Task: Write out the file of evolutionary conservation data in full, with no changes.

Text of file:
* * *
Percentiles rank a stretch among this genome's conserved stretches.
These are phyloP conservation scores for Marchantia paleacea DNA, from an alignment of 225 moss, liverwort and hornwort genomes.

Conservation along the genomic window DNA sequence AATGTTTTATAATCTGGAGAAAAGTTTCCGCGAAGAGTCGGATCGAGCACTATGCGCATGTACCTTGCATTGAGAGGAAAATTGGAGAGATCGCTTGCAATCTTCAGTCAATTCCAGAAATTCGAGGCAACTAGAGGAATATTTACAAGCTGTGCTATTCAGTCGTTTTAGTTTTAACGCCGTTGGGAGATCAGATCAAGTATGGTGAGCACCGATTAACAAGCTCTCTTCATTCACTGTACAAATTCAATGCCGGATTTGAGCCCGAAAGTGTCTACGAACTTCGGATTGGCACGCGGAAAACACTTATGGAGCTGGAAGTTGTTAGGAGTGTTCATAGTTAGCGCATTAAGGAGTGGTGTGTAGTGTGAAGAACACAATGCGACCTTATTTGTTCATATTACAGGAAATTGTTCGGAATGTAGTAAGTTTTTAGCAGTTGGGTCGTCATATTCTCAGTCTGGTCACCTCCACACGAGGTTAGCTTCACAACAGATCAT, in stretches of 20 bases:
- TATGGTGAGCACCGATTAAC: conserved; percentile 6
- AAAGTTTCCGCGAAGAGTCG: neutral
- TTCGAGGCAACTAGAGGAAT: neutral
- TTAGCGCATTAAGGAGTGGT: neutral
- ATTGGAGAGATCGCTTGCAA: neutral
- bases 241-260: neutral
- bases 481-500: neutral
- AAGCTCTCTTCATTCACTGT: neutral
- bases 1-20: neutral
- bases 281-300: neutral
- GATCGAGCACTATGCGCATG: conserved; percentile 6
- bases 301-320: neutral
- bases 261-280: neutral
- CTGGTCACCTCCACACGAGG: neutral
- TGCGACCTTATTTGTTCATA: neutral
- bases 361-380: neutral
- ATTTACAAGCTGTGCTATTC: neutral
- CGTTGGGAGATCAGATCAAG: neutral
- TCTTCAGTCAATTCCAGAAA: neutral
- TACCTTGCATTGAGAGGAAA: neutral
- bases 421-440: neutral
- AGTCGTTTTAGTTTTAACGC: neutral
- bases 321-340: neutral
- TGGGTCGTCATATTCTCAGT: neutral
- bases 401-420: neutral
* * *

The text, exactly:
Percentiles rank a stretch among this genome's conserved stretches.
These are phyloP conservation scores for Marchantia paleacea DNA, from an alignment of 225 moss, liverwort and hornwort genomes.

Conservation along the genomic window DNA sequence AATGTTTTATAATCTGGAGAAAAGTTTCCGCGAAGAGTCGGATCGAGCACTATGCGCATGTACCTTGCATTGAGAGGAAAATTGGAGAGATCGCTTGCAATCTTCAGTCAATTCCAGAAATTCGAGGCAACTAGAGGAATATTTACAAGCTGTGCTATTCAGTCGTTTTAGTTTTAACGCCGTTGGGAGATCAGATCAAGTATGGTGAGCACCGATTAACAAGCTCTCTTCATTCACTGTACAAATTCAATGCCGGATTTGAGCCCGAAAGTGTCTACGAACTTCGGATTGGCACGCGGAAAACACTTATGGAGCTGGAAGTTGTTAGGAGTGTTCATAGTTAGCGCATTAAGGAGTGGTGTGTAGTGTGAAGAACACAATGCGACCTTATTTGTTCATATTACAGGAAATTGTTCGGAATGTAGTAAGTTTTTAGCAGTTGGGTCGTCATATTCTCAGTCTGGTCACCTCCACACGAGGTTAGCTTCACAACAGATCAT, in stretches of 20 bases:
- TATGGTGAGCACCGATTAAC: conserved; percentile 6
- AAAGTTTCCGCGAAGAGTCG: neutral
- TTCGAGGCAACTAGAGGAAT: neutral
- TTAGCGCATTAAGGAGTGGT: neutral
- ATTGGAGAGATCGCTTGCAA: neutral
- bases 241-260: neutral
- bases 481-500: neutral
- AAGCTCTCTTCATTCACTGT: neutral
- bases 1-20: neutral
- bases 281-300: neutral
- GATCGAGCACTATGCGCATG: conserved; percentile 6
- bases 301-320: neutral
- bases 261-280: neutral
- CTGGTCACCTCCACACGAGG: neutral
- TGCGACCTTATTTGTTCATA: neutral
- bases 361-380: neutral
- ATTTACAAGCTGTGCTATTC: neutral
- CGTTGGGAGATCAGATCAAG: neutral
- TCTTCAGTCAATTCCAGAAA: neutral
- TACCTTGCATTGAGAGGAAA: neutral
- bases 421-440: neutral
- AGTCGTTTTAGTTTTAACGC: neutral
- bases 321-340: neutral
- TGGGTCGTCATATTCTCAGT: neutral
- bases 401-420: neutral